Genes & Cells | Science News

ADVERTISEMENT

MISSION CRITICAL

Support credible science journalism.

Subscribe to Science News today.


News in Brief

Genes & Cells

Traditional medicine helps give the slip to bacteria, plus insulin insensitivity and dental plaque in this week's news

By
10:32am, April 1, 2011

Traditional medicine makes nonstick bacteria
A common ingredient in Chinese anti-inflammatory medications can keep certain bacteria from glomming onto silicon rubber and many plastic surfaces. The chemical, called PGG, puts a stop to the formation of gooey bacterial colonies called biofilms, a team of researchers in Taiwan reports in the March Antimicrobial Agents and Chemotherapy.  In fact, low concentrations of this traditional medication can block 93 percent of biofilm construction. Like Silly Putty, these porridgy colonies fasten to an array of surfaces in hospitals, spreading infections among patients. PGG, which is taken from geraniums, could make a good antimicrobial coating for catheters and other medical devices. —Daniel Strain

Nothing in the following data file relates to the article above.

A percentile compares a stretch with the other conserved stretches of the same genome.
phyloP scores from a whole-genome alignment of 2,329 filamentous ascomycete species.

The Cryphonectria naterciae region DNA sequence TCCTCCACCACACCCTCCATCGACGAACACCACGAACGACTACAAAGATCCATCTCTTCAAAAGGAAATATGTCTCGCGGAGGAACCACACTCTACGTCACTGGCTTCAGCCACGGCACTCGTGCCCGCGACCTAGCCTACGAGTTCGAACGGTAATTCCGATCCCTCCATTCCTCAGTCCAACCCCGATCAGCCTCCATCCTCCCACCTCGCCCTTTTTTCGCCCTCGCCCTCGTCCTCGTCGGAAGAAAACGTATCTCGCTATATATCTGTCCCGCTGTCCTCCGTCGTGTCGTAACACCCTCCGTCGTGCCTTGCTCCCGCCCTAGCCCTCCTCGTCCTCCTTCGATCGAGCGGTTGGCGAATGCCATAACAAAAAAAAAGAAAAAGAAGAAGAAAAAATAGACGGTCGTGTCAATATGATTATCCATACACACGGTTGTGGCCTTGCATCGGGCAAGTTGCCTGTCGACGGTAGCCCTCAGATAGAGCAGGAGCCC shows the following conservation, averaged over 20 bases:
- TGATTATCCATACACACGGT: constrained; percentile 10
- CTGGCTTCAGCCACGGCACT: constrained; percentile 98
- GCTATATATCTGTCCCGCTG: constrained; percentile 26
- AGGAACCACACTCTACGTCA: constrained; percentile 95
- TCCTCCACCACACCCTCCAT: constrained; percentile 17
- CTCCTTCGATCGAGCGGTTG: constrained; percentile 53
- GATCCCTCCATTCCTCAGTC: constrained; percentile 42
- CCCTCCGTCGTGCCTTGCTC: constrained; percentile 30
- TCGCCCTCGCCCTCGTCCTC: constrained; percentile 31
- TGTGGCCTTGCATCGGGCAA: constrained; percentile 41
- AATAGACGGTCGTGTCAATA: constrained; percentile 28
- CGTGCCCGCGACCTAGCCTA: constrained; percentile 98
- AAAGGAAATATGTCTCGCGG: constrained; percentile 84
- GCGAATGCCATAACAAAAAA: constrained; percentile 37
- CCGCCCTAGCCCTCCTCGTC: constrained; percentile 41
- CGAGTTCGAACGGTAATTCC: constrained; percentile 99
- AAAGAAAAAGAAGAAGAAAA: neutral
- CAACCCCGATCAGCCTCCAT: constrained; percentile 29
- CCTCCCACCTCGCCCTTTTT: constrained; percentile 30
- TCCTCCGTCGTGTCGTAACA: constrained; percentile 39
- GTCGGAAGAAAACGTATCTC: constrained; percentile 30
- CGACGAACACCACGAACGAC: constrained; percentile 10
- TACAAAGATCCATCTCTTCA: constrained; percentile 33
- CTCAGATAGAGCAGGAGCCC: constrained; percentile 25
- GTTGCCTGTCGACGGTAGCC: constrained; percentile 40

This article is available only to subscribing members. Join the Society today or Log in.

Get Science News headlines by e-mail.

More from Science News